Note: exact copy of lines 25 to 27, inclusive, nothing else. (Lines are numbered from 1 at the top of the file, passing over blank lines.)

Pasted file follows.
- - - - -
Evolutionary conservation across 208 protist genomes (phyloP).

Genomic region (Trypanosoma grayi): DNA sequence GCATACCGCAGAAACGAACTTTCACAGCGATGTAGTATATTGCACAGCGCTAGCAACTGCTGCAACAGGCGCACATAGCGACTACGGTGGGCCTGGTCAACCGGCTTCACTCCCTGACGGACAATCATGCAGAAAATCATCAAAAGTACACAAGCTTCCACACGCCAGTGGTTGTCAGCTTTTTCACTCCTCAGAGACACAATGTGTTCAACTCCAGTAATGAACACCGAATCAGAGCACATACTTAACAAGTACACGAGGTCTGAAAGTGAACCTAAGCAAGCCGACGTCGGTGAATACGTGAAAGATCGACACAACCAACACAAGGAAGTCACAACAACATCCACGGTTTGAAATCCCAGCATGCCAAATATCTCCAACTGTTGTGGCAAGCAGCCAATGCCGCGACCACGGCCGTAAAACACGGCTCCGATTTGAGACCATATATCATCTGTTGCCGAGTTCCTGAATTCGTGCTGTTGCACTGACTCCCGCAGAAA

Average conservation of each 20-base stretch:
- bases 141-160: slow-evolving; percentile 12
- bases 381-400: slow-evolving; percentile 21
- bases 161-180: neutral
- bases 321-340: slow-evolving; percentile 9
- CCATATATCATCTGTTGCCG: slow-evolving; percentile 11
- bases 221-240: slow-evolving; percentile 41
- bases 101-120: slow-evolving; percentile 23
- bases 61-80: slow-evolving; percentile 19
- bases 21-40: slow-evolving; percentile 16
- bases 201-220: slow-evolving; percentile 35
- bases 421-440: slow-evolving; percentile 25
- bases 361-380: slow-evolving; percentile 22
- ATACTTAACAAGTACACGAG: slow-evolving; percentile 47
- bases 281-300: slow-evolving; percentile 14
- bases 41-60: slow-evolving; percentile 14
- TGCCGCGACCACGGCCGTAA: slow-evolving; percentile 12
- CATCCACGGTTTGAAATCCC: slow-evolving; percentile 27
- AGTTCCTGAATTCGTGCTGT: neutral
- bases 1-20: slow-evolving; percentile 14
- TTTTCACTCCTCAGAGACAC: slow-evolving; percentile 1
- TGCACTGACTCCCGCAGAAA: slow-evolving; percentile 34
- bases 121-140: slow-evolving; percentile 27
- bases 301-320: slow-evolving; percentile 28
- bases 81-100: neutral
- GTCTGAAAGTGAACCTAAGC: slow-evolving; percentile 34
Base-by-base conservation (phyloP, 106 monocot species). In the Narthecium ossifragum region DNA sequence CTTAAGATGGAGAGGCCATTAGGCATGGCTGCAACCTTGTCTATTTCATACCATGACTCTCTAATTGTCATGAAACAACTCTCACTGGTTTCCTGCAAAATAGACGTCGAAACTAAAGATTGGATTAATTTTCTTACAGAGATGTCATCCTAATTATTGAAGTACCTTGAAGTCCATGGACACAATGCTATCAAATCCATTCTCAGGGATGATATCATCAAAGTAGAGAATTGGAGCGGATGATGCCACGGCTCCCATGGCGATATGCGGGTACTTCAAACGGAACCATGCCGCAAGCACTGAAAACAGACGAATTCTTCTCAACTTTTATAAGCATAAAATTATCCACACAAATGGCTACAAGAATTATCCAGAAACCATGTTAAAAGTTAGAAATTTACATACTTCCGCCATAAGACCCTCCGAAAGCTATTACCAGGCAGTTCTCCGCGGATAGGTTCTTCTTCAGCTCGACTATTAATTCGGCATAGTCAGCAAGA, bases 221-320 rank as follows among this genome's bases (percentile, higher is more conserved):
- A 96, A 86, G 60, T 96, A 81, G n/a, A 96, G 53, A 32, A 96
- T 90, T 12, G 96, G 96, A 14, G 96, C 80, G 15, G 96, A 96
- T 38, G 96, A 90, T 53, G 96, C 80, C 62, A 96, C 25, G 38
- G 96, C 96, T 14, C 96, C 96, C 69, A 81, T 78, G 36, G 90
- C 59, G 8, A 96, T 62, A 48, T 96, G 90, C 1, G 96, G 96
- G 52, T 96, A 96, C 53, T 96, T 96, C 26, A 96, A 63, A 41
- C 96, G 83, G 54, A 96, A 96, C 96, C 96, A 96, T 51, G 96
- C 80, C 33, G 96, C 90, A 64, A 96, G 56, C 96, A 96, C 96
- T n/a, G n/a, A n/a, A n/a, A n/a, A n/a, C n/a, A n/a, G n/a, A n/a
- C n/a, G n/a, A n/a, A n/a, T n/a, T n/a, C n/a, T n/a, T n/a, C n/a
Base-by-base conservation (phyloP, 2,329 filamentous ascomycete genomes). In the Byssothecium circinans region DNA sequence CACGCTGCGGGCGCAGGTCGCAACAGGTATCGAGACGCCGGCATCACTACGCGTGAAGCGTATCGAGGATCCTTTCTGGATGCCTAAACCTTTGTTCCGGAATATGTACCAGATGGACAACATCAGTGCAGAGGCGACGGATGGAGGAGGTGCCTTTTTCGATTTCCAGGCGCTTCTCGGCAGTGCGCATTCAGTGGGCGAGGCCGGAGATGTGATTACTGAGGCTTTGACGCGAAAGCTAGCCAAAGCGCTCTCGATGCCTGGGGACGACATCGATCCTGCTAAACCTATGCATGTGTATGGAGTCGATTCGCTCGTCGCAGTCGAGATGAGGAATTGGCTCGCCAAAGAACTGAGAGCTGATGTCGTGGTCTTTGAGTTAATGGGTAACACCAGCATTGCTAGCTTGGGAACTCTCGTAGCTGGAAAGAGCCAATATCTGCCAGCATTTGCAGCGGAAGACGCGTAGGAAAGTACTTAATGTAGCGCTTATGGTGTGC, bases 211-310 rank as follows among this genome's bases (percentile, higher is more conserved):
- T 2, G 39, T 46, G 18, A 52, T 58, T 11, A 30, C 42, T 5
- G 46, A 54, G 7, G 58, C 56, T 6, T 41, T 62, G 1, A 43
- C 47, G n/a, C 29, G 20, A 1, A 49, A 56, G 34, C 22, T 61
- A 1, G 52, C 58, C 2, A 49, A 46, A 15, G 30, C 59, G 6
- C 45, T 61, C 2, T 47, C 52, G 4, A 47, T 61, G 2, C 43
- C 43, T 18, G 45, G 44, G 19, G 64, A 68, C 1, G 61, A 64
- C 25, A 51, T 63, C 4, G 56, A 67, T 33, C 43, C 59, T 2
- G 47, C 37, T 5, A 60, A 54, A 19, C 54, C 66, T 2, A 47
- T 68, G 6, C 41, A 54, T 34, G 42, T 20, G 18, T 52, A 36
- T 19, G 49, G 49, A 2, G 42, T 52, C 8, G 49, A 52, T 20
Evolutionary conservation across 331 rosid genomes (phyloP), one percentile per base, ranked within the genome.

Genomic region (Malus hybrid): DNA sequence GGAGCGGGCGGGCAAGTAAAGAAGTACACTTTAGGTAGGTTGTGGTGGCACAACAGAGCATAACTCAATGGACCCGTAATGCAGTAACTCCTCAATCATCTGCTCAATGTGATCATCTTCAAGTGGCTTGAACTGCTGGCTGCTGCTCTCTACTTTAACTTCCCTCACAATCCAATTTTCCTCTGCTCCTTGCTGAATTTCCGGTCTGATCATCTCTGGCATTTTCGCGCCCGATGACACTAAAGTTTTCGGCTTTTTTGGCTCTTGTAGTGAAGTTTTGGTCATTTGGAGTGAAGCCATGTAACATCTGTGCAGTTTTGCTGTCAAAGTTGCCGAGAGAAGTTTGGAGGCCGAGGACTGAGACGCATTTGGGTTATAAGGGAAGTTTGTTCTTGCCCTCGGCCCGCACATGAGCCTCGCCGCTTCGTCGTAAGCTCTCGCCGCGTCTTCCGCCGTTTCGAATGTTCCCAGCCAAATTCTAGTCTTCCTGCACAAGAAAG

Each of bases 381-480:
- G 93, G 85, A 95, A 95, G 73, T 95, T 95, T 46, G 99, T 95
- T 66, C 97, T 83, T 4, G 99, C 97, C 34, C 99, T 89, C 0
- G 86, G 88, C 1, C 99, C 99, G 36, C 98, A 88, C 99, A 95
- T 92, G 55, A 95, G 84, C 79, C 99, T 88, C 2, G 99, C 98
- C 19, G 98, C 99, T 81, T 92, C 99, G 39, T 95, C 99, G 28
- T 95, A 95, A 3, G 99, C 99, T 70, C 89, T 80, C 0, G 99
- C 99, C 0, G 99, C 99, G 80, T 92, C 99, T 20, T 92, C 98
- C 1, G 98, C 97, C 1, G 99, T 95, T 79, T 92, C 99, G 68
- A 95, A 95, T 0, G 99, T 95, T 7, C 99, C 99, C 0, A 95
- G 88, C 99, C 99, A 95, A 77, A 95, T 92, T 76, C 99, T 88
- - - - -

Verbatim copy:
- bases 121-140: slow-evolving; percentile 27
- bases 301-320: slow-evolving; percentile 28
- bases 81-100: neutral